Mechanisms of synergistic effect on A. baumannii ATCC17978 treated with 6-bromo-2-naphthol. (A) Induction test using 6-bromo-2-naphthol. (B) Changes in the expression level of pmrC. (C) The concentration of protein in the supernatant of A. baumannii treated with only 6B2N. The concentration of 6B2N was set at 16 μg/mL. (D) The surface zeta potential of A. baumannii after treatment with 6B2N. (E) Assessment of changes in cellular permeability using ANS dye. Statistical analysis was performed using Student’s t-test (*P < 0.05, ***P < 0.005).

Assessment of the possible synergistic effect of 6B2N with other antibiotics (e.g., meropenem, doxycycline, gentamicin, and erythromycin) revealed that antibiotics working inside the cytosol exhibited a synergistic effect with 6B2N; however, this effect was not observed with the cell wall-acting antibiotics meropenem and ampicillin (Table S3). The combination of 6B2N and PMB was more effective (1/4 MIC) than that of 6B2N any other antibiotic (1/2 MIC). Moreover, the adjuvant effects of 6B2N were assessed using 20 other strains (five bacterial species and 15 A. baumannii clinical isolates). Interestingly, adjuvant effects were observed in nine out of 15 A. baumannii isolates, but not other species, which indicated that the specificity of 6B2N was only to some A. baumannii strains (Table S4).

Discussion

Combinations of natural plant extracts or other secondary metabolites with existing antibiotics are effective in treating antibiotic-resistant bacterial infections23. PMB could have a synergistic effect with netropsin, a secondary metabolite of Streptomyces, to kill A. baumannii and E. coli24. Essential oils and various leaf extracts of S. armeria have been shown to inhibit the growth of food spoilage-related and foodborne pathogens because of the presence of antibacterial substances, such as coumarin and caryophyllene oxide25. In the present study, SAE was found to have a synergistic effect with PMB to kill many tested A. baumannii strains, possibly because of SAE-mediated membrane perturbation (Fig. 2). When bacterial cells were exposed to chemicals present in SAE, the water activities inside and outside the cells were possibly lowered; this finding may be linked to cellular swelling (Fig. 2). Cells subjected to low water activities showed altered morphologies by being larger and rounder and tended to stick together to a greater extent26. Furthermore, increased salinity resulted in a higher proportion of anionic lipids (than neutral lipids), such as cardiolipin, in A. baumannii cells27. SAE probably changed the lipid composition to increase the negative charge on the cell wall surface for increased binding to PMB. As natural plant extracts are complex mixtures of metabolites, it was difficult to pinpoint the most active constituents among the many possible candidates.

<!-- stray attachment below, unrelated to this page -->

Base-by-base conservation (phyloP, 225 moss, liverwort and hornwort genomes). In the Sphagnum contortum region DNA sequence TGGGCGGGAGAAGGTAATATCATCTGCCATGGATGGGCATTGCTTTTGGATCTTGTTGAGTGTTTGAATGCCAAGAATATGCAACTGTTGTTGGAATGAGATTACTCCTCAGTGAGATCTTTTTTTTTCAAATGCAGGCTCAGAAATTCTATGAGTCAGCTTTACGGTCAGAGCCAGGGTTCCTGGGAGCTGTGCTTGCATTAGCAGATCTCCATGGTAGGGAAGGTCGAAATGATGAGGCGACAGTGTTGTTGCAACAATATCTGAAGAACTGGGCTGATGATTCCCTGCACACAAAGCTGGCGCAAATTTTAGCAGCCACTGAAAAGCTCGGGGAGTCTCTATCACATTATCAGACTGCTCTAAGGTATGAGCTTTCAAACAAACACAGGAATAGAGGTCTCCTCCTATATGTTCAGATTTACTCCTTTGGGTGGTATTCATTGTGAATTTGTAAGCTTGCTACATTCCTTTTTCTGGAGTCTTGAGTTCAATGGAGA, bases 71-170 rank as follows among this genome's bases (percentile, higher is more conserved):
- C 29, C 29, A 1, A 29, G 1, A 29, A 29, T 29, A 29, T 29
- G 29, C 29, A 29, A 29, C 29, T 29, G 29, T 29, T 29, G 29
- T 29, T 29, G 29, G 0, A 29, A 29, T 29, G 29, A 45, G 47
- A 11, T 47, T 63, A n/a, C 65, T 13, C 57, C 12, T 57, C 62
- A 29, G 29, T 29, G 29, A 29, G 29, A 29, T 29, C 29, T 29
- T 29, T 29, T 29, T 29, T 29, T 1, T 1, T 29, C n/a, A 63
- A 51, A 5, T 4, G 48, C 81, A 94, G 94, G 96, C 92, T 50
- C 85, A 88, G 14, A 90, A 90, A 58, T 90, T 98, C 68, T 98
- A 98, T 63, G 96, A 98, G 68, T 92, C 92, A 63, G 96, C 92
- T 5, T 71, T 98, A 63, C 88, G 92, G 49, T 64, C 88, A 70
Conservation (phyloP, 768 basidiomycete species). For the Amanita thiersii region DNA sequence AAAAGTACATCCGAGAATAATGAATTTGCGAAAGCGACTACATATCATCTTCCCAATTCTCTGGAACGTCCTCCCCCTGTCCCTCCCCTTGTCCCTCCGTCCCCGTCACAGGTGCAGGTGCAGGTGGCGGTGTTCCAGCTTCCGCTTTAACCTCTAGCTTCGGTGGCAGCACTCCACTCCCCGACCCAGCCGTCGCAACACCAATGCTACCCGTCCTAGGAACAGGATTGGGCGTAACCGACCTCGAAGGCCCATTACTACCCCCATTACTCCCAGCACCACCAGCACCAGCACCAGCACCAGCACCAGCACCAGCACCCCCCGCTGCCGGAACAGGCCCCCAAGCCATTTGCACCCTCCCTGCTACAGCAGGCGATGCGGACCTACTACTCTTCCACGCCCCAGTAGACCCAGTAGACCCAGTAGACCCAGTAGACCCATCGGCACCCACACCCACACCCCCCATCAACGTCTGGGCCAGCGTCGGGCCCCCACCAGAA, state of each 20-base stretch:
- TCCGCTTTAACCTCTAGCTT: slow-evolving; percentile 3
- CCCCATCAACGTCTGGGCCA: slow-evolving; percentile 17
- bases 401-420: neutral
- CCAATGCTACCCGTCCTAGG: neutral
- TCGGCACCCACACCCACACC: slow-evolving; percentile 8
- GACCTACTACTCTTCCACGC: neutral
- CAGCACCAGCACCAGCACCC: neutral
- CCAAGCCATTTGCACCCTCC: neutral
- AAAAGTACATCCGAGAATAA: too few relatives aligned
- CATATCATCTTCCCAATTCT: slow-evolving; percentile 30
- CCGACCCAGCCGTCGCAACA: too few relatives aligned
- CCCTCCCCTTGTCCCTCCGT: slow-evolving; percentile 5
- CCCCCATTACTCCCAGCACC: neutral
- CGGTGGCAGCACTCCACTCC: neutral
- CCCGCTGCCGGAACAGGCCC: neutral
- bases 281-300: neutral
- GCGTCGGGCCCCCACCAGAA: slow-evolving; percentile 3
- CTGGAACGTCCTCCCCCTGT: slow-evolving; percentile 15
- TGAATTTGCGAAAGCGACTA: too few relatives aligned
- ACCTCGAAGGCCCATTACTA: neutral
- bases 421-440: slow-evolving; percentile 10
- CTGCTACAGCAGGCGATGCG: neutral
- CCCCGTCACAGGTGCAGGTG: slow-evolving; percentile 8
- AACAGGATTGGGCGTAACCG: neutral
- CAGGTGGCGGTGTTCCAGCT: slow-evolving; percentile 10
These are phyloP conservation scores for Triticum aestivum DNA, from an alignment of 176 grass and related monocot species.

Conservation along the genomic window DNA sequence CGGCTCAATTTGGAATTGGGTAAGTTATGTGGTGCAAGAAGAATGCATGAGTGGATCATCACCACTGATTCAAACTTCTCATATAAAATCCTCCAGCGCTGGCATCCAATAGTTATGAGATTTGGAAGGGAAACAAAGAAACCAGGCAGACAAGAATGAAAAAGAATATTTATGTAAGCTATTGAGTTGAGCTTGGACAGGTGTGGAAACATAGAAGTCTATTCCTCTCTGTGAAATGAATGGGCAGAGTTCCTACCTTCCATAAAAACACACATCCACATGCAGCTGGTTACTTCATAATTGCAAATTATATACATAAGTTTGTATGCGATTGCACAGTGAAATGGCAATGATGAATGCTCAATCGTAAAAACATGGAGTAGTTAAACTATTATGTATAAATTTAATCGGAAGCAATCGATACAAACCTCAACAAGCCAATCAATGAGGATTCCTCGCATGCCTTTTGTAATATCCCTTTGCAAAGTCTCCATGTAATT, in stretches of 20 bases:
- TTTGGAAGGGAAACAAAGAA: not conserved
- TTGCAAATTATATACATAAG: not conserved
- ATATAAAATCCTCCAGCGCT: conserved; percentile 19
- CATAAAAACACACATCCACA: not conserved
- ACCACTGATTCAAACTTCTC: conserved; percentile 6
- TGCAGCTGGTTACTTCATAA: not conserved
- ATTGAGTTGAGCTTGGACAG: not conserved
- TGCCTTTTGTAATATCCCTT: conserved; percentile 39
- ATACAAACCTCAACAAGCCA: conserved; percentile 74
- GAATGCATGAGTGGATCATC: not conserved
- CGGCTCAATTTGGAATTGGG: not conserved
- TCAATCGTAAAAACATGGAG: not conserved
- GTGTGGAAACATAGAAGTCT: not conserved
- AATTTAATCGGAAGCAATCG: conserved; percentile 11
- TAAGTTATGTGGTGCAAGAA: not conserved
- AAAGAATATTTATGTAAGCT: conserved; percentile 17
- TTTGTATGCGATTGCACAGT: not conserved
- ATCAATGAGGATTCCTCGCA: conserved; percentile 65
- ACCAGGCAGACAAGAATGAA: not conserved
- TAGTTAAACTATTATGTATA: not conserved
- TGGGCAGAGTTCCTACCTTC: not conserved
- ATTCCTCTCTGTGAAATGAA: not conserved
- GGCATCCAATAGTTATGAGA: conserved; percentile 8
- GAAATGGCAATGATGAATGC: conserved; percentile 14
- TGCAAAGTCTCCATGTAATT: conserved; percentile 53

Q-TOF–LC/MS suggested that several candidate compounds (e.g., 6B2N, linoleic acid, piperochromeoic acid, and pregna-4,16-diene-3,11,20-trione) could be considered as adjuvants for potential combination therapy with PMB. Linoleic and oleic acids from H. pedunculatum are known to have antimicrobial activities against only gram-positive bacteria, including S. aureus28. Pregna-4,16-diene-3,11,20-trione was excluded by us from further analyses because it has been proven to have higher antiandrogenic activity in the hamster prostate29. Of the selected candidates, 6B2N was the only promising adjuvant that was experimentally tested to have a synergistic effect with PMB (Fig. 4). A structurally similar chemical, 1-naphthol, also had a synergistic effect with PMB (0.5 μg/mL) (Fig. S6). The synergistic concentration of 6B2N (16 μg/mL) was twofold lower than that of 1-naphthol (32 μg/mL), indicating that 6B2N dramatically affected the membranes of A. baumannii cells (Table S5). Several modes of action may be simultaneously involved in our combination treatment (e.g., the inhibition of multiple targets, changes in physicochemical interactions, and obstacles resulting from antibacterial resistance mechanisms30. PMB is known to destabilize bacterial LPS through charge interaction, which leads to cell death31. Destabilization of the LPS layer allows the penetration of more PMB into the periplasm, essentially providing a self-promoted uptake pathway for PMB to reach the cytoplasmic membrane32. 6B2N may contribute to. Our findings suggest that 6B2N from S. armeria can serve as a new synergistic compound for use with antibiotics by increasing cell membrane permeability and destabilizing the LPS layer of A. baumannii cells, thereby enhancing the effect of PMB.

Data availability

All relevant data supporting the conclusions of this study are included in this article and its supplementary information file.

Abbreviations

ANS:

8-Anilinonaphthalene-1-sulfonic acid

6B2N:

6-Bromo-2-naphthol

MDR:

Multidrug-resistant

MRSA:

Methicillin-resistant Staphylococcus aureus

PI:

Propidium iodide

PMB:

Polymyxin B

SAE:

Silene armeria extract

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Acknowledgements

This work was supported by a Grant from the National Research Foundation of Korea (No. 2019R1A2C1088452).

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M.K. and W.P. designed this study. M.K. and J.L. performed the experiments. M.K., W.K., and W.P. analyzed the data and drafted the manuscript. M.K., W.K., H.S.J., C.O.J., and W.P. participated substantially in the discussion and modification of the manuscript. All authors contributed to and approved the final version of this manuscript.

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Correspondence to Woojun Park.

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Kang, M., Kim, W., Lee, J. et al. 6-Bromo-2-naphthol from Silene armeria extract sensitizes Acinetobacter baumannii strains to polymyxin. Sci Rep 12, 8546 (2022). https://doi.org/10.1038/s41598-022-11995-y